My son is 12. He was very young when I lost my husband. I remarried a widower with a son and daughter. My second husband is a good man and his children (10 and 7) are well-adjusted. My concern is my son, who seems withdrawn. He is not interested in playing with his new siblings. My husband makes a huge effort to build a rapport with him but my son doesn’t respond—I’ve seen his interest spark and then he will make a conscious effort to walk away. I’ve found him trying to eavesdrop on our conversations. I understand this is a difficult situation—he’s on the threshold of adolescence, he suddenly has a new family, he has to share his mother with two new children. But how can we make the transition easier for him and make him part of the family again?
Ease up: Give your child time to adjust.
While you seem to have put together all the right elements to make the best of this demanding, but positive, change in your life for all those concerned, something has not worked according to plan. And that’s because your son is taking his own time and way to readjust. He has many things on his plate, as you must be well aware: dealing with the loss of his father, then adjusting to his mother having new people in her life, and having to deal with these new people himself.
It’s really great that you and your husband are fulfilling your roles with sensitivity and authenticity. That’s no small task. The only thing you can now do is to not try so hard with him. Because in making this huge effort (both you and your husband), you are possibly also expecting some results within a certain time frame, however much you try not to. So it would be best to cut back on your efforts a little, and just let him be. You may not realize it, but just your being happy, the new siblings being good children, you liking them, and the new father being a good man (quite a wonderful package)—must all be working in its own way to get this 12-year-old to feel good again. It’s just that it is not evident. While the rest of you have made the transition with ease, he is still in the processing stage, and may remain so for a while.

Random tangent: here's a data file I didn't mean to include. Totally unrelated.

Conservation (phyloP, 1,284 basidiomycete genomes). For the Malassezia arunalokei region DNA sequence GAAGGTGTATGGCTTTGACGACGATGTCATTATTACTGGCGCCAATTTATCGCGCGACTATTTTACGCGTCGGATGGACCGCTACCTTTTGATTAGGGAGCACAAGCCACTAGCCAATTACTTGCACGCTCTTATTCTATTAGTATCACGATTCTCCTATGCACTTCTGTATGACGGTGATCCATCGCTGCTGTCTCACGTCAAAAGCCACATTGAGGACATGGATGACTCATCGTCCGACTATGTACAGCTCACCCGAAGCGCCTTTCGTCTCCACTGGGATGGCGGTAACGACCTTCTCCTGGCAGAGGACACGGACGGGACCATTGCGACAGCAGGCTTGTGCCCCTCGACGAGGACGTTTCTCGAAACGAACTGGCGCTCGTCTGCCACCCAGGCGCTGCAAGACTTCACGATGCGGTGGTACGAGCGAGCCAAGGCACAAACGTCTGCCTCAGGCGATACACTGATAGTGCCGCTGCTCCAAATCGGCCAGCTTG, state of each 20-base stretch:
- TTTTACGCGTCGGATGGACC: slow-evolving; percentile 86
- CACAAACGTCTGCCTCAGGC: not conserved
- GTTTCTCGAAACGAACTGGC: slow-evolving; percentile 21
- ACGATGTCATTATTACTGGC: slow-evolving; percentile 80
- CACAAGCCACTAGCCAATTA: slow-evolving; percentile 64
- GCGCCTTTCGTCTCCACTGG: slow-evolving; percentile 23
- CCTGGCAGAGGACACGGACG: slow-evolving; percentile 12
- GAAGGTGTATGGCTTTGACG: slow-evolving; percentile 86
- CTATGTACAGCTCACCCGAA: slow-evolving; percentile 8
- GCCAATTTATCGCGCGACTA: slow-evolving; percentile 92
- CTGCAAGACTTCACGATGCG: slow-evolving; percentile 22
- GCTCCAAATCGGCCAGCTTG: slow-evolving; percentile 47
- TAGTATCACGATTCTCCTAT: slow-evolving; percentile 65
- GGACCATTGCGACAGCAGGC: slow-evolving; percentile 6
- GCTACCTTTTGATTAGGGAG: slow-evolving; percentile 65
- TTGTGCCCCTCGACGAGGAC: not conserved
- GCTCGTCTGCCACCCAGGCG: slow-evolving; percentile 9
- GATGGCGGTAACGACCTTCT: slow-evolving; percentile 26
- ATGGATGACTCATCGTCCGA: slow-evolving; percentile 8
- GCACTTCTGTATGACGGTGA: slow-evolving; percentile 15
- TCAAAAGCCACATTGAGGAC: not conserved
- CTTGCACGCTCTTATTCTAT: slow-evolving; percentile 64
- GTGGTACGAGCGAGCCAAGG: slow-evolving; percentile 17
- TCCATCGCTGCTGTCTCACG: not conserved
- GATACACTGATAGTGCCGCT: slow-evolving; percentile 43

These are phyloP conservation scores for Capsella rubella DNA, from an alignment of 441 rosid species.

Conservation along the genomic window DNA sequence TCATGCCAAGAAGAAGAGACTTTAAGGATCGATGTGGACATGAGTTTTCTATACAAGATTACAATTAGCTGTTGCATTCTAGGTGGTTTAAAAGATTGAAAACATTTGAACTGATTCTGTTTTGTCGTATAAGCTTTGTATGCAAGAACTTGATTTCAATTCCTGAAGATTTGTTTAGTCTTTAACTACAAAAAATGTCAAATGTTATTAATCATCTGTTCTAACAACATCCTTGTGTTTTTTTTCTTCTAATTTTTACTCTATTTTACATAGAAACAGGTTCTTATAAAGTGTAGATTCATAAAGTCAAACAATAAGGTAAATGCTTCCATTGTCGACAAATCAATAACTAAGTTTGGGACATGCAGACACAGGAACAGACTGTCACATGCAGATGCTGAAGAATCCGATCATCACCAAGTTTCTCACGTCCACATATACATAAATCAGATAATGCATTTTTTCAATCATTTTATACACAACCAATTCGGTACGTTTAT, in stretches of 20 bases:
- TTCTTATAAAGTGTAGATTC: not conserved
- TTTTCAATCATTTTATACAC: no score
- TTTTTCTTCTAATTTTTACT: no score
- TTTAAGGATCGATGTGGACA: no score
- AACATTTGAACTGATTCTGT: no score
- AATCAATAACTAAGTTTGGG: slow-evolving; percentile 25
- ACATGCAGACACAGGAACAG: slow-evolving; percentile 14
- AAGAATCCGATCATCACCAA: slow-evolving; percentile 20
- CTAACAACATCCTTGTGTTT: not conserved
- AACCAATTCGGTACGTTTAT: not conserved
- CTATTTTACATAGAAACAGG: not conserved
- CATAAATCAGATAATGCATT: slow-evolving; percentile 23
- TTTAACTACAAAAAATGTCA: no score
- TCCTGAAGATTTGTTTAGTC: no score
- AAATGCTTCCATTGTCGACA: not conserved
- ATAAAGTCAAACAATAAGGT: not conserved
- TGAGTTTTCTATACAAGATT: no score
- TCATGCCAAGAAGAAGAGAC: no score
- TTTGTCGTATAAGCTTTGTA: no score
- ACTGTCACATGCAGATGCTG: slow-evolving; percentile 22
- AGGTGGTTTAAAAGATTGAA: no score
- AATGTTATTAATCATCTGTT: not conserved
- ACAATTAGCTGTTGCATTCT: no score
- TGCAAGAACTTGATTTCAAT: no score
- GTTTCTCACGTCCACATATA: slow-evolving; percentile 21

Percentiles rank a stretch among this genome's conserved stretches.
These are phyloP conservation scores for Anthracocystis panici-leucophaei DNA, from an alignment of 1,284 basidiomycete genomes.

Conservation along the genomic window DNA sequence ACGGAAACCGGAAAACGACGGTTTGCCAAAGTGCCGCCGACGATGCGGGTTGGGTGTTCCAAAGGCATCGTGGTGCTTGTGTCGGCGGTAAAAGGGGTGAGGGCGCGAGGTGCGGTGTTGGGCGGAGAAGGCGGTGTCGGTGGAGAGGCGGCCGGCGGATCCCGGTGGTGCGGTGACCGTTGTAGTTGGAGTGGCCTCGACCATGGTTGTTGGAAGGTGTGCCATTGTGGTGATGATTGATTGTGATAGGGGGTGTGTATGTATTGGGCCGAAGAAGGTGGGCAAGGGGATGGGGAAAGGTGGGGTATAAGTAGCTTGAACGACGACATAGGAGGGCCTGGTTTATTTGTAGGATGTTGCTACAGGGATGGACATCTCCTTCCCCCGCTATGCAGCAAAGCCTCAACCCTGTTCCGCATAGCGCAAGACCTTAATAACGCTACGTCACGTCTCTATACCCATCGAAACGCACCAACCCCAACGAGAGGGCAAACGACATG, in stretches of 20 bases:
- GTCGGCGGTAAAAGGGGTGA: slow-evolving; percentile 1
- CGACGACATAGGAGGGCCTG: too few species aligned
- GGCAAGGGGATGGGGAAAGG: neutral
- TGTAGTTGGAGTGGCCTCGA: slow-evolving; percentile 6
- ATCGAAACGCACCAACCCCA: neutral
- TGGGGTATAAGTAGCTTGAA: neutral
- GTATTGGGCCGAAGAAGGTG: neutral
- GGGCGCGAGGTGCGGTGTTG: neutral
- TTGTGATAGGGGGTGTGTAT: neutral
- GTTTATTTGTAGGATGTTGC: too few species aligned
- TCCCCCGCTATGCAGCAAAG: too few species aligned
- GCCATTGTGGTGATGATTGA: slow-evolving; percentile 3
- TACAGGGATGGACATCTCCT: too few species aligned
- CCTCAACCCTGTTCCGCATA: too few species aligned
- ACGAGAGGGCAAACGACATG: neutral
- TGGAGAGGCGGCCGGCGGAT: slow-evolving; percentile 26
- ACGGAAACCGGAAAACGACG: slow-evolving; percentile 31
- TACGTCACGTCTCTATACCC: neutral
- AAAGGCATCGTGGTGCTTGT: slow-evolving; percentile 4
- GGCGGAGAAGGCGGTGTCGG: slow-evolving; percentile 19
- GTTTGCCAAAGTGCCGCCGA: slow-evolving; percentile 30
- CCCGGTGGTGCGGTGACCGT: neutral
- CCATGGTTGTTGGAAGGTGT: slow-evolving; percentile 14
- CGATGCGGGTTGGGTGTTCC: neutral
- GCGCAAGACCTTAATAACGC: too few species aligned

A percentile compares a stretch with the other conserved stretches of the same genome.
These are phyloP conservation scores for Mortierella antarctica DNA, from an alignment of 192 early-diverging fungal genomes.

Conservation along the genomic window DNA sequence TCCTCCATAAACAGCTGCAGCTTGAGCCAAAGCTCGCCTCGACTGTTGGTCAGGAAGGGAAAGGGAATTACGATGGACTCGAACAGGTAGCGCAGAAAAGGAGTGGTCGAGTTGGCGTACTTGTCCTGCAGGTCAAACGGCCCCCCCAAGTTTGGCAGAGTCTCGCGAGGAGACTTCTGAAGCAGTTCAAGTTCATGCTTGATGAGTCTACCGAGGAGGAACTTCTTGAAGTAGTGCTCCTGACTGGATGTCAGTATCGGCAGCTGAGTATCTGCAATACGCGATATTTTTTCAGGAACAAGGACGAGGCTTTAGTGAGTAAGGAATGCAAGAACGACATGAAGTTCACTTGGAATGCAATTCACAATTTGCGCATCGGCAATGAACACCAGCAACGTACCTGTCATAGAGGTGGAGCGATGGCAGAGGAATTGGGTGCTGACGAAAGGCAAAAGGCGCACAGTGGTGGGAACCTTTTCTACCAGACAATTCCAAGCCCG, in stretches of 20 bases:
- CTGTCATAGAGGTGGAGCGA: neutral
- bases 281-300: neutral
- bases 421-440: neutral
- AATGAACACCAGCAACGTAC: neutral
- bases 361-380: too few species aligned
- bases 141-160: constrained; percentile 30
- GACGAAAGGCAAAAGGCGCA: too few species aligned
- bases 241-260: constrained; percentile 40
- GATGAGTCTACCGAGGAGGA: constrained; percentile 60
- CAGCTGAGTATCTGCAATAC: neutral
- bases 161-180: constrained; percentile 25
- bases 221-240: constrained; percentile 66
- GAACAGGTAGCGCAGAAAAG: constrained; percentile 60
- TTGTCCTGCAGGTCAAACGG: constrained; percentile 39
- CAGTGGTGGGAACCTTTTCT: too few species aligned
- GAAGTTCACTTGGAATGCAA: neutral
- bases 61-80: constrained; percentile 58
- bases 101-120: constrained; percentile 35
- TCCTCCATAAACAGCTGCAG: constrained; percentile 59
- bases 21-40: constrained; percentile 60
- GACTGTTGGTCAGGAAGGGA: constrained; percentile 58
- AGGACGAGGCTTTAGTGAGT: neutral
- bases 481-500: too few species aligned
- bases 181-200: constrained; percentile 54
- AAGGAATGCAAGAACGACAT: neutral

Eavesdropping on conversations is a sign of him having trust issues, and of feeling like an outsider. This is quite natural, and it’s best that you let him take his time. Be very careful not to communicate, verbally or non-verbally, even inadvertently, something like, “Look how much effort everyone is making towards you, and look how ungrateful/unresponsive you are being.” This will only add a burden of guilt, and can cause him to retreat further.
You ask what you should do to make him part of the family again. Well, he is part of the family. It’s just that he is not part of it in a way that would make it easier and more comfortable all round. Best not to force it—it’s highly likely that the time he is taking is being used internally by him for genuine processing, and when he does come through and makes the connect, it will be permanent and trusting, because he has been able to do it on his own terms and within his own timeline. Meanwhile, as husband and wife, just continue with your process of fusing the two families into one, and allow for some ups and downs, which does not mean that the basic structure is being compromised.
Gouri Dange is the author of The ABCs of Parenting.
Send your queries to Gouri at firstname.lastname@example.org